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Advancing Diabetes Care in the Era of CGM: Dialogue Proceedings

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Summary

As one of the most common chronic conditions in the US—affecting approximately 10.5% of the US population and growing—diabetes (and the optimal management of this condition) remain a persistent healthcare challenge.1

In order to document glycemic state and variations, most people with diabetes (PWD) perform self-monitoring of blood glycose (SMBG), which involves pricking the finger to provide blood glucose data at singular moments,2 and complete glycated hemoglobin (HbA1c) testing, which provides data about average glucose control over the past 2–3 months. Even with frequent, routine testing, neither provides complete data about blood glucose trends and fluctuations.3

Continuous glucose monitoring (CGM) uses a wearable device to collect data and provide patients and clinicians with real-time feedback on blood sugar levels.4 Despite potentially providing PWD better data, current use of CGM technology is concentrated among people with Type 1 diabetes (T1D).5 Most people with Type 2 diabetes (T2D), who comprise 95% of all diabetes patients, are managed by primary care physicians (PCPs), who have yet to widely adopt the use of CGM.6

Currently, no CGM-related diabetes quality measures and associated incentives exist, which may inhibit broader adoption. Developing such metrics has the potential to facilitate shared decision-making between patients, improve PWDs’ understanding and management of their diabetes, and offer providers more comprehensive data with which to assess quality of diabetes care. In November 2020, Avalere Health and Beyond Type 1 (BT1) convened a national dialogue meeting, “Advancing Diabetes Care in the Era of CGM,” to consider gaps in diabetes quality of care and identify actionable steps to address them.

Figure 1. Priority Domains of the Framework
Figure 1. Priority Domains of the Framework

The meeting was attended by PCPs, endocrinologists, quality experts, policy experts, and payers, all of whom are active in the diabetes space. Following an overview of ongoing CGM-related activities, Avalere, BT1, and  participants discussed the central barriers to CGM use for PWD. A few barriers were identified as the most  pressing to address, including low patient and provider education, inadequate provider reimbursement, high patient out-of-pocket costs, and access disparities.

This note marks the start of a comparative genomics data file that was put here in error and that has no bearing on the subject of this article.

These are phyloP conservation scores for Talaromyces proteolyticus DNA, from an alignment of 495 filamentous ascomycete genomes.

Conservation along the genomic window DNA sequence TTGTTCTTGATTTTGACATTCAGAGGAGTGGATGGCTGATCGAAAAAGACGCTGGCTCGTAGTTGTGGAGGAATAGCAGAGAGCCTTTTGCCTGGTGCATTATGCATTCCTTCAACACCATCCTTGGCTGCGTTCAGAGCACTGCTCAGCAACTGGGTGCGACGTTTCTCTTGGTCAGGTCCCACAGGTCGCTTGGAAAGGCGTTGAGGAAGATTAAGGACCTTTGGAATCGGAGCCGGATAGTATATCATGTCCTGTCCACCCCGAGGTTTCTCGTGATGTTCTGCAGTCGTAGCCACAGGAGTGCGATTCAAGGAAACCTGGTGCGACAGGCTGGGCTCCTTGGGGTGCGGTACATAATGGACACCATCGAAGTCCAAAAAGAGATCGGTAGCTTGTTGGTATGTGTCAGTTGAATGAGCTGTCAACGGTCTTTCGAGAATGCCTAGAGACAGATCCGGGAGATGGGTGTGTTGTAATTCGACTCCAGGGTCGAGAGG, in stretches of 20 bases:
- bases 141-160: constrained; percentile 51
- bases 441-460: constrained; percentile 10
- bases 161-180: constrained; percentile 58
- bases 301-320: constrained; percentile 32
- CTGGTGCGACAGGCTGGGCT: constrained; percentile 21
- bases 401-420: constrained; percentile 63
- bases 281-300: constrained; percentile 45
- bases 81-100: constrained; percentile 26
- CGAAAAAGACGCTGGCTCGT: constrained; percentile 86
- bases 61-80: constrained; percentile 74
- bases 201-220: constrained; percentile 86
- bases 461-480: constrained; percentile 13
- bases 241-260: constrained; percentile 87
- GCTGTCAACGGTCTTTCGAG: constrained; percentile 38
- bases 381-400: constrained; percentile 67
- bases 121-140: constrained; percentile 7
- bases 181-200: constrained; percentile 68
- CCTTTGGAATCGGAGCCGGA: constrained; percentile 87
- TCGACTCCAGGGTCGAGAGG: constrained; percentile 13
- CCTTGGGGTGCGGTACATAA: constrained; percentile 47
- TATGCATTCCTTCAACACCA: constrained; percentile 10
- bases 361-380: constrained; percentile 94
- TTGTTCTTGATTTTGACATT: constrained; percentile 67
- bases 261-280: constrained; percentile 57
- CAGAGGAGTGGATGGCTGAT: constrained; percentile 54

Focusing on the need for quality improvement and evidence generation, participants considered a variety of solutions to address these barriers, including:

  • Quality improvement initiatives
  • Merit-Based Incentive Payment System (MIPS) improvement activities
  • Alternative payment models

These solutions are interrelated, allowing them to be implemented in isolation or sequentially to progress from quality improvement programs and measure development and testing to overall health system transformation. After significant discussion, participants recommended first establishing a quality improvement initiative to set the stage for broader measure adoption and use.

In 2021, diabetes stakeholders will partner to build upon these recommendations by launching the initiative and developing initial CGM-related quality measures. The goal of these and subsequent efforts will be to leverage input from diverse diabetes stakeholders to establish an initiative that advances the quality of diabetes care in the era of CGM (Figure 1).

Download the full proceedings of the Advancing Diabetes Care dialogue sessions.

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Notes

  1. Centers for Disease Control and Prevention. “National Diabetes Statistics Report, 2020” (accessed April 16, 2021).
  2. Young, Laura A., et al. “Glucose Self-monitoring in Non–Insulin-Treated Patients with Type 2 Diabetes in Primary Care Settings.” JAMA Internal Medicine 177, no. 7 (July 2017): 920–929.
  3. Breland, Jessica Y., et al. “Using the Common Sense Model of Self-regulation to Review the Effects of Self-monitoring of Blood Glucose on Glycemic Control for Non-insulin-treated Adults with Type 2 Diabetes.” Diabetes Educator 39, no. 4 (Jul–Aug 2013): 541–559.
  4. Young, Laura A., et al. “Glucose Self-monitoring in Non–Insulin-Treated Patients with Type 2 Diabetes in Primary Care Settings.” JAMA Internal Medicine 177, no. 7 (July 2017): 920–929.
  5. American Diabetes Association. “7. Diabetes Technology: Standards of Medical Care in Diabetes—2020.” Diabetes Care 43 no. 1 (January 2020): S77–S88.
  6. Breland, Jessica Y., et al. “Using the Common Sense Model of Self-regulation to Review the Effects of Self-monitoring of Blood Glucose on Glycemic Control for Non-insulin-treated Adults with Type 2 Diabetes.” Diabetes Educator 39, no. 4 (Jul–Aug 2013): 541–559.

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